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Kids Who Grew Up In SDSU Shadow Come To Campus As Freshmen

Christian Castro talks with friends outside the San Diego State Bookstore, August 29, 2011.
Katie Schoolov
Christian Castro talks with friends outside the San Diego State Bookstore, August 29, 2011.
Kids Who Grew Up In SDSU Shadow Come To Campus As Freshmen
An SDSU program is designed to bring more kids who grow up near the campus onto it as students.

Speak City Heights is a media collaborative aimed at amplifying the voices of residents in one of San Diego’s most diverse neighborhoods. (Read more)

Out of the 4,000 San Diego State University freshmen who have just wrapped up their first week of classes, only a very small group can say what Jessica Hernandez and Christian Castro do about their classmates.

“It was pretty nice having a familiar face nearby,” Hernandez said of her first few days on campus.


“They still come to me and say ‘Hi, how’re you?' They know me, so it feels pretty nice, so yeah, I know a big number of students,” Castro said.

Hernandez and Castro are two of 44 students from San Diego’s Hoover High School that are part of this year’s freshman class. Hoover is less than three miles away in City Heights. But many of its students are first- or second-generation immigrants for whom the journey to college is about a lot more than physical distance.

The 44 Hoover grads are the first to complete SDSU’s College Avenue Compact Program. The program is party of SDSU's City Heights Educational Collaborative. Some of its staff are on-site at Hoover working with students and their families beginning in the ninth grade.

“They provide mentoring and guidance to the students, help them with whatever they need in terms of college applications," said Tim Allen, the collaborative's executive director. "They give them all of the information about college entrance exams, financial aid and so forth. Additionally, we have someone to work with parents because we believe it’s important that the parents support their children as they’re going through the college application process. And for many of the parents, it’s new.”

Through the Compact agreement students don’t have to hit the same high grade point average other students applying to SDSU do, but they meet other requirements, like testing out of any remedial classes.


Allen said the agreement has opened the door to college for Hoover students in a dramatic way.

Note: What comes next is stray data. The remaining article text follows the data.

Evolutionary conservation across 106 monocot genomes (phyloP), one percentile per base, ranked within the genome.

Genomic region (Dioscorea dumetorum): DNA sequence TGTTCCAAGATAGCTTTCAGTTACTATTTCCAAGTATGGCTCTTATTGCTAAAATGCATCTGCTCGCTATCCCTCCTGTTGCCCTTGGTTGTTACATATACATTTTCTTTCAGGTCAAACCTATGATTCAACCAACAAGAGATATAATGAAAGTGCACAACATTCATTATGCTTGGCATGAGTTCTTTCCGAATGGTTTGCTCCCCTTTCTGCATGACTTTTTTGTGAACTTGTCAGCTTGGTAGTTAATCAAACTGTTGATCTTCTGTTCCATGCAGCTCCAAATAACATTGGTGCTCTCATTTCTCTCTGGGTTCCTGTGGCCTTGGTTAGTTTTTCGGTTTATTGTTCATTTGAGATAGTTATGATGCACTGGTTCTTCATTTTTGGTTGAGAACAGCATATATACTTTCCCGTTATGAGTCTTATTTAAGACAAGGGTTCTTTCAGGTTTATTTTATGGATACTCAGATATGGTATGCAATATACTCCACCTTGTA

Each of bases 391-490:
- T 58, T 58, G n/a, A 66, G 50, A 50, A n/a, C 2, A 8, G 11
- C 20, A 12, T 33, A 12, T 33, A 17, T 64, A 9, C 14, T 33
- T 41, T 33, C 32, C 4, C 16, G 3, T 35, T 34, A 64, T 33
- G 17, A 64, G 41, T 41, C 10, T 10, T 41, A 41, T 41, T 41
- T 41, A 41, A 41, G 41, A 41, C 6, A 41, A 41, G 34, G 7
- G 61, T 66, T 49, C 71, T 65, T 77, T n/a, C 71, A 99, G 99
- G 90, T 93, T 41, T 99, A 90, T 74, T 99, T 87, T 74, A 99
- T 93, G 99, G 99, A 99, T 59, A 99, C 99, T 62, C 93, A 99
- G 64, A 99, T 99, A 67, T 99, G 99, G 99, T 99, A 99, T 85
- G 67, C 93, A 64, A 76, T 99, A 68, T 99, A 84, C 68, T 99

“Last year we had about 41 students apply," Allen said. "This year we had close to 83, I think it was. And then in terms of people who actually go to San Diego State of that group, we had 17 last year and this year we have 44.”

The College Avenue Compact may focus on high school students, but the City Heights Educational Collaborative starts prepping kids for college in elementary school. The collaborative works with Rosa Parks elementary, where Jessica Hernandez went to school. She remembers visiting SDSU from as early as the fourth grade.

“I mostly remember walking around here," she said, pointing to a sunny stretch near the campus bookstore. "I was like ‘whoa - it’s way too big.’ I couldn’t really imagine myself going to college.”

When Hernandez graduated from Hoover in June, she was class valedictorian. With her academic success how much help did she really need from the Compact to turn that vague idea about going to college into a reality?

“I think a lot," she said, "because I would have gotten lost without the help they gave us on all the paperwork that had to be filled out.”

Christian Castro’s plans to attend college were never fuzzy. He arrived from Mexico while in junior high with his sights set on achieving his idea of the "American Dream" – a college degree. But, as the time to apply approached he said he also got nervous about all of the paperwork.

“They helped me out with the college applications, with the scholarships, with all the process," he said. "I have to say today, that I would not be here, making my dream a reality without the assistance of the program.”

The Compact also works with Hoover High’s teachers to make their curriculum more rigorous so students would be ready for college-level coursework. Many of the 44 Hoover grads now on campus are also part of the Educational Opportunity Program that gives low-income and first generation college students a summer introduction to college and additional support the whole time they are at SDSU.

With all of the support he’s gotten, Castro said the first days of classes didn’t make him nervous.

“I feel prepared,” he said.

That’s probably what the staff running the College Avenue Compact were hoping he’d say.